Fungi are decomposers, meaning they break things down, including the human body. In particular, parasitic fungi feed on live hosts and are responsible for numerous human diseases called mycoses, ranging from skin infections to serious respiratory illness or even tumors. Exposure to parasitic fungi can occur from inhaling fungal spores or consuming molds and yeasts from food. Chances are, most people do not consider fungus as a possible root cause of their symptoms; however, many could benefit from antifungal remedies.
Garlic and Carrots
Garlic and carrots are not only powerful antifungals, but contain an array of vitamins, minerals and other antioxidants. Garlic contains allicin, which exhibits antibacterial, antifungal and antiparasitic activity. Carrots contain the derivative isocoumarin. A 2008 study in the Journal of Applied Microbiology reported, "Purified ethanolic extracts of peeled and shredded carrots showed an antimicrobial effect against a range of food-borne micro-organisms." Drinking a combination of carrot juice and garlic daily can have numerous health benefits and can fight systemic fungal infections in the body.
Essential oils also have antifungal properties. A 2009 study from the journal Foodborne Pathogens and Disease showed that thyme, oregano, clove and orange essential oils were the most effective against certain bacteria and yeasts. In particular, oregano oil contains isomeric phenols that destroy certain fungi such as Aspergillus and Candida albicans. Clove is also effective against these fungi due to its high concentration of the active antifungal ingredient eugenol. Orange oil contains d-limonene, which is often used as an additive in certain household disinfectants to clean mold.
Tea Tree Oil
Home remedies can also be utilized for topical fungal infections. Onychomycosis is a fungal infection of the nail. Tea tree oil has been shown to help treat toenail or fingernail fungus. The Journal of Antimicrobial Chemotherapy published in 2002, "Based on both its inhibitory and fungicidal action, tea tree oil may be a useful agent for treating dermatophyte infections." The journal reported that tea tree oil is most effective when used in combination with an internal antifungal, such as those aforementioned. It is important to note that tea tree oil can be mildly irritating and has been associated with the development of allergic contact dermatitis, which may limit its potential as a topical agent for some people. Also, nail fungus can take weeks to months before it is completely eradicated.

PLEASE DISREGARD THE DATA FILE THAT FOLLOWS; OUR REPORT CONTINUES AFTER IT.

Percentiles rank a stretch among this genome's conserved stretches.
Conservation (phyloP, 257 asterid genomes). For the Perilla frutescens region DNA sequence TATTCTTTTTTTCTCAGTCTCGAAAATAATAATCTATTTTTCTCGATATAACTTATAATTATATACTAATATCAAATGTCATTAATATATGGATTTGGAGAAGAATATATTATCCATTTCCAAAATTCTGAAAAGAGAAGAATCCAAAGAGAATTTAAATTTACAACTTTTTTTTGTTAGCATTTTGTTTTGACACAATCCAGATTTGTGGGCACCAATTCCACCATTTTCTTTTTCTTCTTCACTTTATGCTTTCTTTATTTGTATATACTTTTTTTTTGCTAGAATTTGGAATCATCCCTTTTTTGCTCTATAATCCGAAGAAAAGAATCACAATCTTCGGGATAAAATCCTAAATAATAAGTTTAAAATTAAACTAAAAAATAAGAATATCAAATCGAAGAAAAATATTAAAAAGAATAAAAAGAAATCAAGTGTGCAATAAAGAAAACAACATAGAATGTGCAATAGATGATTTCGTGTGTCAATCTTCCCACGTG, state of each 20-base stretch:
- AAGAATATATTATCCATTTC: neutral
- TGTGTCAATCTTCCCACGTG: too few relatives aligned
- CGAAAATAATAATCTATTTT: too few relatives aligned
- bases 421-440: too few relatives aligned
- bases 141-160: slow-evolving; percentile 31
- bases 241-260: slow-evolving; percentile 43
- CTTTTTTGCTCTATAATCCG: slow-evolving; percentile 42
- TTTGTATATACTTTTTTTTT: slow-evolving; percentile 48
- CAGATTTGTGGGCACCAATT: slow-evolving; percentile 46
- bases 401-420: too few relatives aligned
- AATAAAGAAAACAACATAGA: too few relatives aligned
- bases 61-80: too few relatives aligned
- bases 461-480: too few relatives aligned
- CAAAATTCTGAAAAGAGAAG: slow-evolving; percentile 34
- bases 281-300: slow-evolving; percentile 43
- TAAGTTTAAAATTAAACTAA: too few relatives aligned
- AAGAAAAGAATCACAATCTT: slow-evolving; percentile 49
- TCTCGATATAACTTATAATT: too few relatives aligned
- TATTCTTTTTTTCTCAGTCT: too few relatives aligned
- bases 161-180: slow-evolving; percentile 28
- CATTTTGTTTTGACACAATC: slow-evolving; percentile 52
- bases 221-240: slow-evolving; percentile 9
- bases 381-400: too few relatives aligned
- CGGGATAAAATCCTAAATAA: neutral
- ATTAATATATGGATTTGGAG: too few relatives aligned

Medicated Chest Rub
Medicated chest rubs such as Vicks VapoRub can also be used as a home remedy for topical fungus. According to researchers at the University of Michigan from the journal Phytotherapy Research in 2003, "The ingredients in medicated chest rub including eucalyptus oil, camphor and menthol were efffective in controlling onychomycosis." For best results, the rub should be applied at bedtime and covered with a sock or bandage. Initially, the nail will start turning dark in color, which means the rub is working. As the nail grows out, it should be trimmed. With consistent use, it takes between five and 16 months for the infection to clear up completely, which is a time frame comparable to some other toenail fungus treatments.
Baking soda contains sodium bicarbonate and potassium bicarbonate, which have been shown to control mildew in plants. Cleaning fruits and vegetables with a mixture of 4 tsp. per gallon of cold or lukewarm water can prevent spoilage. Furthermore, baking soda is often used as a home remedy for athlete's foot or ringworm. Fungi thrive in an acidic environment. Baking soda works by alkalizing pH, thereby eliminating fungal growth. Baking soda has also been shown to fight yeast or fungal infections in the mouth. It is often found in toothpaste and mouthwash. However, it is important to remember that consuming too much baking soda can be toxic. Usage should be limited to topical applications or as a mouthwash or rinse once per day.
- Microbes and Infection: Antimicrobial properties of allicin from garlic
- Journal of Applied Microbiology: Antimicrobial activity of shredded carrot extracts on food-borne bacteria and yeast
- Foodborne Pathogens and Disease: Growth inhibition of pathogenic bacteria and some yeasts by selected essential oils
- Journal of Antimicrobial Chemotherapy: In vitro activity of Melaleuca alternifolia (tea tree) oil against dermatophytes and other filamentous fungi
- National Center for Appropriate Technology: Use of baking soda as a fungicide